Google addresses a concern regarding the use of FAQ schema markup and whether it can be used only some questions and not others.
This topic is discussed during the Google Search Central SEO office-hours hangout recorded on January 14.
Google’s Search Advocate John Mueller answers a user-submitted question about how to best use FAQ markup on a webpage.
The person says they have a page with 15 to 20 FAQs and asks if all should be marked up, or if it’s acceptable to markup select questions that are most important.
Google has firm guidelines when it comes to the use of FAQ markup, and structured data in general, but does it have any kind of all-or-nothing rule?
Here’s what Mueller advises.
Mueller says it’s acceptable to markup some questions but not others.
Google’s guidelines state that FAQ schema markup must only be used on questions and answers that are visible on a page.
However, there’s nothing in the guidelines that state it has to be used on all Q&A’s on a page.
This goes for all structured data, not just FAQ schema.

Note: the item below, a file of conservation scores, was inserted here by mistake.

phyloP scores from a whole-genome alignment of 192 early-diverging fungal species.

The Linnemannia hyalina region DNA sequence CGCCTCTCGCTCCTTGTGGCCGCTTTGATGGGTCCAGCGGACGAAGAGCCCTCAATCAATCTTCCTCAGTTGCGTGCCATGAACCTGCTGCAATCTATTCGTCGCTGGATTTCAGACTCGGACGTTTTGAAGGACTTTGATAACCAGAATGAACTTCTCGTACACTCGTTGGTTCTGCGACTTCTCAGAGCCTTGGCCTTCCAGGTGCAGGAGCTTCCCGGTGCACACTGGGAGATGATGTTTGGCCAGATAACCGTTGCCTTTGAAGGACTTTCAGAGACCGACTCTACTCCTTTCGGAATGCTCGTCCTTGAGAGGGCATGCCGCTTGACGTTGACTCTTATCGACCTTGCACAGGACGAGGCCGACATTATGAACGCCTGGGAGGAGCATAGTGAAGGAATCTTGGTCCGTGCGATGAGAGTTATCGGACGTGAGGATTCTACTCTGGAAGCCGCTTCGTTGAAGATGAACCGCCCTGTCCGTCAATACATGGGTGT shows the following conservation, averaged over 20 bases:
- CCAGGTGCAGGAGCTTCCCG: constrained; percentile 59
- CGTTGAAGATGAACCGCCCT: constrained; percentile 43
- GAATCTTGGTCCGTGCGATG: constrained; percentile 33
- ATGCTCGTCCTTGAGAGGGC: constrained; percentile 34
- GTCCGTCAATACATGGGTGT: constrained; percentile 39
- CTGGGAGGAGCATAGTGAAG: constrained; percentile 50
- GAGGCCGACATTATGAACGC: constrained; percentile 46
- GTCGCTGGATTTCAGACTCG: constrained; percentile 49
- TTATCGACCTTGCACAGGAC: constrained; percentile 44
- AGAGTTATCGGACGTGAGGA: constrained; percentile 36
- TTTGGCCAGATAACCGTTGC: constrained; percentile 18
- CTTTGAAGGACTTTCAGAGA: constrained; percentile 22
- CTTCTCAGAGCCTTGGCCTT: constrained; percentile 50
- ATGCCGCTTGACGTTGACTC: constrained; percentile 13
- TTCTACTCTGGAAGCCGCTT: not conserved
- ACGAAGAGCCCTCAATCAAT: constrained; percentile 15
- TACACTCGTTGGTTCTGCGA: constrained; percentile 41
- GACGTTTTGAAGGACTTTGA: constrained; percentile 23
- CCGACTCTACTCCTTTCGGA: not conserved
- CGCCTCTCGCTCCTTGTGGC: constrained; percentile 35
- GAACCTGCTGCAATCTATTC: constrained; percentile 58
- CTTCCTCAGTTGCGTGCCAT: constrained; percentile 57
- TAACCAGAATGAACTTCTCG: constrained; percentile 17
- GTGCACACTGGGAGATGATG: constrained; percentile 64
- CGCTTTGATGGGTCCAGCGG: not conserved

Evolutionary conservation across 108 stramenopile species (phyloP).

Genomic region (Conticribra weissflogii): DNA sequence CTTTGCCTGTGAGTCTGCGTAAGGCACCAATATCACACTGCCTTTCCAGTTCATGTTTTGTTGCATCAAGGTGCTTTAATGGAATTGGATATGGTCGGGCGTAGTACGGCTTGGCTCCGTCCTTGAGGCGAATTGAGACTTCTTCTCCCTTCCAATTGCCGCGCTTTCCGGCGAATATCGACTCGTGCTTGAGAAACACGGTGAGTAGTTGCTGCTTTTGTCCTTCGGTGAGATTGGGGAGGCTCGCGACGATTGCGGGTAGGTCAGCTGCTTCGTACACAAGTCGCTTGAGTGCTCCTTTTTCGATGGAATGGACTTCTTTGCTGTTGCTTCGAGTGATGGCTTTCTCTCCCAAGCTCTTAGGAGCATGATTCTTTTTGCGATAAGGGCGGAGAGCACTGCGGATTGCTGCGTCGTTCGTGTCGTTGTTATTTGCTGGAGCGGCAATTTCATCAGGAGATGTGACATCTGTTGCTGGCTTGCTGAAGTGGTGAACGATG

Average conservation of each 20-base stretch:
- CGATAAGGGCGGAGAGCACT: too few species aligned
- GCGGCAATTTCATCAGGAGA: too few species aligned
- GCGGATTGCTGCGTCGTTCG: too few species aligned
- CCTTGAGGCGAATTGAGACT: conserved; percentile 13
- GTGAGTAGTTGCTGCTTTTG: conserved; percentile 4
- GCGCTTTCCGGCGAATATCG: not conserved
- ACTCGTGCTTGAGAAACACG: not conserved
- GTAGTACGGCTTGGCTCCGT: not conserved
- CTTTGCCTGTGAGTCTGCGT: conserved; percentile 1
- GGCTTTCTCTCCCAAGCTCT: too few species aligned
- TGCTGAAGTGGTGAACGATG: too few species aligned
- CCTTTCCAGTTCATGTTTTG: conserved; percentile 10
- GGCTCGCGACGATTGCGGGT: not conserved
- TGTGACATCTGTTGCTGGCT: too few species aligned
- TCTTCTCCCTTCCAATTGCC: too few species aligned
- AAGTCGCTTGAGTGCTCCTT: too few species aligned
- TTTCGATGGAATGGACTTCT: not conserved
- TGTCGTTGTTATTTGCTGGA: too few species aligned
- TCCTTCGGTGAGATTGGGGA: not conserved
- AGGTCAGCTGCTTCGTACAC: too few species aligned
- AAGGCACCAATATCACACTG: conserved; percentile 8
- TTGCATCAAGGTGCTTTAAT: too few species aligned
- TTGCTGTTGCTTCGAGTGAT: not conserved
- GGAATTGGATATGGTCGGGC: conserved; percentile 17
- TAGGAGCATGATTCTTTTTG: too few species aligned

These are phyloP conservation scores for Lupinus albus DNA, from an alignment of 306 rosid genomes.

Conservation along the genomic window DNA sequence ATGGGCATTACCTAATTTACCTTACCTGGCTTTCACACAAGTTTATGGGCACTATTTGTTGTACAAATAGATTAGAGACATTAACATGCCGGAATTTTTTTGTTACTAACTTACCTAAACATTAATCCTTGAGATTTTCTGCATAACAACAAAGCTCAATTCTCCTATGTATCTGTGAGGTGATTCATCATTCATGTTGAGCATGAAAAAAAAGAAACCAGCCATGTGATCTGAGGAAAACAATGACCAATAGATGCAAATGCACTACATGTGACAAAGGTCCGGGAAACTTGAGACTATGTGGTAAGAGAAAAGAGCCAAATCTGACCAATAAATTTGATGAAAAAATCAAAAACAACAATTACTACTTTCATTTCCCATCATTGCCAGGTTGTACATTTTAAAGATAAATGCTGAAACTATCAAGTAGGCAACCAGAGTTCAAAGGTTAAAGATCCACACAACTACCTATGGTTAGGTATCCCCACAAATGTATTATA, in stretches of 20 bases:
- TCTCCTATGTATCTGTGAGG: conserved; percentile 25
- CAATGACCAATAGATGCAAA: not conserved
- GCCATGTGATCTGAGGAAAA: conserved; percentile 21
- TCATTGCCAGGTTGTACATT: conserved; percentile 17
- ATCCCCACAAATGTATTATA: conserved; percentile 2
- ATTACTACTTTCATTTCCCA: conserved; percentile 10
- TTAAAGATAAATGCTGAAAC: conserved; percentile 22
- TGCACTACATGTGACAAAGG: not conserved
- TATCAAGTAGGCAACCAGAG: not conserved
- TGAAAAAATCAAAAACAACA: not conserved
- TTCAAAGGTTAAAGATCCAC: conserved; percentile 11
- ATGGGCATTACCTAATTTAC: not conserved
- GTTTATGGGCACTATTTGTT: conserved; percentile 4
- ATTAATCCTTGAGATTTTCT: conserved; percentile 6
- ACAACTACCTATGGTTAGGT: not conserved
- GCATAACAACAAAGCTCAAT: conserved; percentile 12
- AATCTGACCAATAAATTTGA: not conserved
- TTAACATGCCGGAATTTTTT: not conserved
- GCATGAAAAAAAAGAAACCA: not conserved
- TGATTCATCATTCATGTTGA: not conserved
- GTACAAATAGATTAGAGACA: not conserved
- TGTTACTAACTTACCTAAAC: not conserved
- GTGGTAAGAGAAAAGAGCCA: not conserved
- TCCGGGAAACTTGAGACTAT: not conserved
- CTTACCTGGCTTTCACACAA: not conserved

For example, how-to markup should only be used when there’s a visible set of how-to instructions on a page.
Review markup should only be used when there are visible customer reviews on a page — and so on.
“When it comes to structured data, we want to see the structured data visible on the page, but not all visible content has to be marked up with structured data.
So if you have individual pieces of content on your page that you want to give structured data for, then go ahead and do that. You don’t have to do that for every piece of content on your page.
So if you have 20 FAQs and you mark up five of them, that’s totally up to you. You can even use the data-nosnippet to kind of completely block some of these other items from appearing in a snippet if that’s something that you’d like to do.”
In his response, Mueller refers to an HTML attribute called data-nosnippet, which can be used on a specific piece of text to prevent it from appearing in search results.
So it’s fine to markup only some Q&As, and you can even go a step further by blocking specific questions and answers from appearing in search results. Neither of those tactics will get you into trouble with Google.
Hear Mueller’s full response in the video below:
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